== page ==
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NOTES | SOURCES  |  CREDITS


On Dean Worcester’s Collection

After Dean Worcester’s death in 1924 and the closure of the Bureau of Non-Christian Tribes in the 1930s, the photographs in his collection—taken by Worcester, Frank Bourns, Charles Martin, and other anonymous photographers—were returned to the United States and now are held by the University of Michigan Museum of Anthropology.


NOTES FOR CHAPTER 1

1. Dean Worcester, quoted in Benito M. Vergara, Displaying Filipinos: Photography and Colonialism in Early 20th Century Philippines (Quezon City: University of the Philippines Press, 1995), p. 38.

2. Cameron Forbes, quoted in ibid., p. 38.

3. Brinton, Daniel G. “Professor Blumentritt’s Studies of the Philippines,” American Anthropologist 1 (January 1899): p. 122.

4. Worcester, Dean C. “The Non-Christian Peoples of the Philippine Islands,” National Geographic 24 (November 1913), p. 1157.

5. Sullivan, Rodney J. Exemplar of Americanism: The Philippine Career of Dean C. Worcester (Ann Arbor: University of Michigan Center for South and Southeast Asian Studies, 1991), p. 154.

6. Worcester, Dean C. The Philippines Past and Present (New York: Macmillan, 1930), p. 89.

7. Worcester, Dean C. “Knotty Problems of the Philippines,” Cenury Magazine 34 (October 1898), p. 876.


NOTES FOR CHAPTER 2

1. Hutterer, Karl L. “Dean C. Worcester and Philippine Anthropology,” Philippine Quarterly of Culture and Society 6 no. 3 (1978), p. 142.


NOTES FOR CHAPTER 3

1. Hutterer, Karl L. “Dean C. Worcester and Philippine Anthropology,” Philippine Quarterly of Culture and Society 6 no. 3 (1978), p. 151.

2. Chamberlin, Frederick. The Philippine Problem, 1898-1913 (Boston: Little, Brown & Company, 1913), p. 159.

3. Jenks, Albert Ernest. Rev. of Dean C. Worcester, The Non-Christian Tribes of Northern Luzon, American Anthropologist 9 (September 1907): p. 592.

4. Dean C. Worcester, June 17, 1901 diary entry, quoted in Mark Rice, “His Name Was Don Francisco Muro: Reconstructing an Image of American Imperialism,” American Quarterly 62 (March 2010), p. 60.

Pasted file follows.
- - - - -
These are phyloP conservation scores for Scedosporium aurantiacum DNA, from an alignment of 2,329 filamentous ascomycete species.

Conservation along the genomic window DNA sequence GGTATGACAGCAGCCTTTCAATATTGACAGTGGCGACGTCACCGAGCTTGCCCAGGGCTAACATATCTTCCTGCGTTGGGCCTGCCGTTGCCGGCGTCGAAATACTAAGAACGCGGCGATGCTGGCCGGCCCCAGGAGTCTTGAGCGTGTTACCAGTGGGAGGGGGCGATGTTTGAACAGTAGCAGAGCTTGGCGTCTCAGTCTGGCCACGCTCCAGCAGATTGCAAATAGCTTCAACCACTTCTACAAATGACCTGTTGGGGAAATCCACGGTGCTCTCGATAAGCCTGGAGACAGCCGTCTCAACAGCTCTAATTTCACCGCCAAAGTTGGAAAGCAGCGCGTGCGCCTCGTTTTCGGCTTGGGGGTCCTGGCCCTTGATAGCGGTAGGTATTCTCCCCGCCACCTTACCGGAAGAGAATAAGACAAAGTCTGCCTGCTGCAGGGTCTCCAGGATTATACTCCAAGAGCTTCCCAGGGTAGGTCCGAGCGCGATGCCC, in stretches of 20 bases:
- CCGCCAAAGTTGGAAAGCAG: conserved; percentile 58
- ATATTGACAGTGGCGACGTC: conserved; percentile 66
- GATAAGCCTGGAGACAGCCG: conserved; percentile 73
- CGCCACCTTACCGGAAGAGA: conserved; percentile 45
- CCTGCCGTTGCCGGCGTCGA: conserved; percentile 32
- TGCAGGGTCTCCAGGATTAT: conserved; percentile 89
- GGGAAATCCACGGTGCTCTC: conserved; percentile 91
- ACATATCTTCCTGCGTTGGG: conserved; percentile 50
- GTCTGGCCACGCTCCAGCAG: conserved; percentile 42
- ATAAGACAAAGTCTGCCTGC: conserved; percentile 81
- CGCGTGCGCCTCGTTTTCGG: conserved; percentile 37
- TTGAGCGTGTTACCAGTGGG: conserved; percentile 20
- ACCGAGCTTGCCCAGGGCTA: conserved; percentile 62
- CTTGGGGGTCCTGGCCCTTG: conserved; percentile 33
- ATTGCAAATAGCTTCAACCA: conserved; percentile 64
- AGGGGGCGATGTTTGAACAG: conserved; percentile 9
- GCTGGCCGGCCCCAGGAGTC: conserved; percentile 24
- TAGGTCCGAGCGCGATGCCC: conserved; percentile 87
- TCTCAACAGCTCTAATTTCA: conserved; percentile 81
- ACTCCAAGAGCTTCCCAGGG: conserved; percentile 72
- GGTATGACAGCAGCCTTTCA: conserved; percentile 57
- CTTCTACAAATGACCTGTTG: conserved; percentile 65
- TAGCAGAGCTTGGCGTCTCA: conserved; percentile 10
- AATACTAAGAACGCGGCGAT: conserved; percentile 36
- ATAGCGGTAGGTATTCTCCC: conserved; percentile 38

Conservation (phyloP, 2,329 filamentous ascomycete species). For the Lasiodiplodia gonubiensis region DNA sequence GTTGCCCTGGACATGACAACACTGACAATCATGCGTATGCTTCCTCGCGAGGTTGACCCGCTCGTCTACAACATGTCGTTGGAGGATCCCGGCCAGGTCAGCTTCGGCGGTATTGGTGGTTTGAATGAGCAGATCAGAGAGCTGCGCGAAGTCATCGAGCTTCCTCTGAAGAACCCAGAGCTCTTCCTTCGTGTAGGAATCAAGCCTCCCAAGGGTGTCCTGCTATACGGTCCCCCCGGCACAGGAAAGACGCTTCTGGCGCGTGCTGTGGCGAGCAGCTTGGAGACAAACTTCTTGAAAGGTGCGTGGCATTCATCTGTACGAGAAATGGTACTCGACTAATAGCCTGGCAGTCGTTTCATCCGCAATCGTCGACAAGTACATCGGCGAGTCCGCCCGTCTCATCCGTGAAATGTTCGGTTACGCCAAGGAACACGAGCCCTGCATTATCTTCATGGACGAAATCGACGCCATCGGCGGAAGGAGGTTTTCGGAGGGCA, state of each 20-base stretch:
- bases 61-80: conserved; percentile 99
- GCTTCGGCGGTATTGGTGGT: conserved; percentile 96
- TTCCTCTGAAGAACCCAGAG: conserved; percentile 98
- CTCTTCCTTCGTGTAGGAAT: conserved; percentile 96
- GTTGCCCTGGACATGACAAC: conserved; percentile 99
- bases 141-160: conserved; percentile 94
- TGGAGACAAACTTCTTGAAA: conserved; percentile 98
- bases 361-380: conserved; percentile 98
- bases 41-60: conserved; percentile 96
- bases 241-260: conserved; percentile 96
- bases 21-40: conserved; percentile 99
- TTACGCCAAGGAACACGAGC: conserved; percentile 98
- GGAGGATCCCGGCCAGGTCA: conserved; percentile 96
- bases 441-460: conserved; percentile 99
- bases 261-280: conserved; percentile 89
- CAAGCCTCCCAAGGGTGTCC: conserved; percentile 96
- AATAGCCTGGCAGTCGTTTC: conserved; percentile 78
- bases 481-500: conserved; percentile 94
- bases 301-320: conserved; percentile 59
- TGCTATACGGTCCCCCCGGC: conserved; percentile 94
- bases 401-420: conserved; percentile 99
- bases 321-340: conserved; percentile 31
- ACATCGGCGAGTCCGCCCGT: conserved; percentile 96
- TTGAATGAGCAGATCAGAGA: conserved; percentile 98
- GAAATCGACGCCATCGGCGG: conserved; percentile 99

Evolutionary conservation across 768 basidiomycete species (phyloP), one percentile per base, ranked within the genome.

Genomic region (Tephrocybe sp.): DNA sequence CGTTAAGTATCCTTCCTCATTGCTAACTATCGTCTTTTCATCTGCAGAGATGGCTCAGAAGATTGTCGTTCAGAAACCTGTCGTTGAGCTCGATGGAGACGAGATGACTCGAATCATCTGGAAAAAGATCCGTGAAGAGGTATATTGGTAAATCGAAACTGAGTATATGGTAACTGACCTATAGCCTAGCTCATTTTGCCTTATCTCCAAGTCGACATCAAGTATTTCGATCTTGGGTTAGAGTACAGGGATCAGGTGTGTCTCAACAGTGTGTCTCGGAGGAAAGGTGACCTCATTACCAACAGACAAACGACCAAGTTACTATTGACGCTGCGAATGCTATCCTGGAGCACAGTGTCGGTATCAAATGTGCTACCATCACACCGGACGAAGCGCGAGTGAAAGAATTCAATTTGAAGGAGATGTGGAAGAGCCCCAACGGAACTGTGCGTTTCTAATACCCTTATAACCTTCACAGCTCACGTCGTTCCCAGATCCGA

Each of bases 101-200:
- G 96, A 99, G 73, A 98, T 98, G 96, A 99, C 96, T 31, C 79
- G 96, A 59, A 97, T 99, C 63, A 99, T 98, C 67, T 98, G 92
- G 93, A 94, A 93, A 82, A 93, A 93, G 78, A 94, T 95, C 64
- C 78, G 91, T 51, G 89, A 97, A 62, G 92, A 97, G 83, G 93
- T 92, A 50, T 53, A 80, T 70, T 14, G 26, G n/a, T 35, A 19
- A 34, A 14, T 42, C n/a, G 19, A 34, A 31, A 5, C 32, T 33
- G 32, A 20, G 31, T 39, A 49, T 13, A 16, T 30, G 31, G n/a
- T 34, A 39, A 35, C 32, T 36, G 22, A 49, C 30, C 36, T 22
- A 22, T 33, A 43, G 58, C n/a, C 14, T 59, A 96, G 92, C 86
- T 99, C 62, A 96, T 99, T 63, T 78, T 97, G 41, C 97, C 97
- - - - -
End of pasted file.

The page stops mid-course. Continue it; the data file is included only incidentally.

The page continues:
NOTES FOR CHAPTER 4

1. “Calls Wild Men Our Wards,” New York Times, December 31, 1913, p. 7.

2. Dean C. Worcester, February 6, 1901 diary entry, quoted in Mark Rice, “His Name Was Don Francisco Muro: Reconstructing an Image of American Imperialism,” American Quarterly 62 (March 2010): p. 58.

3. Dean C. Worcester, quoted in ibid., p. 70.


NOTES FOR CHAPTER 5

1. Blount, James H. The American Occupation of the Philippines, 1898-1912 (New York: G. P. Putnam’s Sons, 1912), pp. 573-578.

2. Dean C. Worcester, quoted in Mark Rice, “His Name Was Don Francisco Muro: Reconstructing an Image of American Imperialism,” American Quarterly 62 (March 2010), p. 60.

3. Worcester, Dean C. The Philippine Islands and Their People (New York: Macmillan, 1898), pp. 192-197.

4. Kramer, Paul A. The Blood of Government: Race, Empire, the United States, and the Philippines (Chapel Hill: University of North Carolina Press, 1996), p. 375.

5. Vicente Ilustre, quoted in Karl L. Hutterer, “Dean C. Worcester and Philippine Anthropology,” Philippine Quarterly of Culture and Society 6 no. 3 (1978), p. 141.

6. Dean C. Worcester, quoted in Rice, “His Name Was Don Francisco Muro,” p. 73.




SOURCES

Further Reading:

Colonialism and Photography

Beukers, Alan. Exotic Postcards: The Lure of Distant Lands (New York: Thames and Hudson, 2007).

Brown, Michael F. Who Owns Native Culture? (Cambridge: Harvard University Press, 2003).

Edwards, Elizabeth. “‘Photographic Types’: The Pursuit of Method.” Visual Anthropology 3 no. 2/3 (1990), pp. 239-258.

Edwards, Elizabeth, editor. Anthropology and Photography, 1860-1920 (New Haven: Yale University Press, 1992).

Hight, Eleanor M. and Gary D. Sampson, editors. Colonialist Photography: Imag(in)ing Race and Place (New York: Routledge, 2002).

Lutz, Catherine A. and Jane L. Collins. Reading National Geographic (Chicago: University of Chicago Press, 1993).

Morris, Rosalind C. Photographies East: The Camera and Its Histories in East and Southeast Asia. (Durham, N.C.: Duke University Press, 2009).

Pinney, Christopher. “Photos of the Gods”: The Printed Image and Political Struggle in India (London: Reaktion Books, 2004).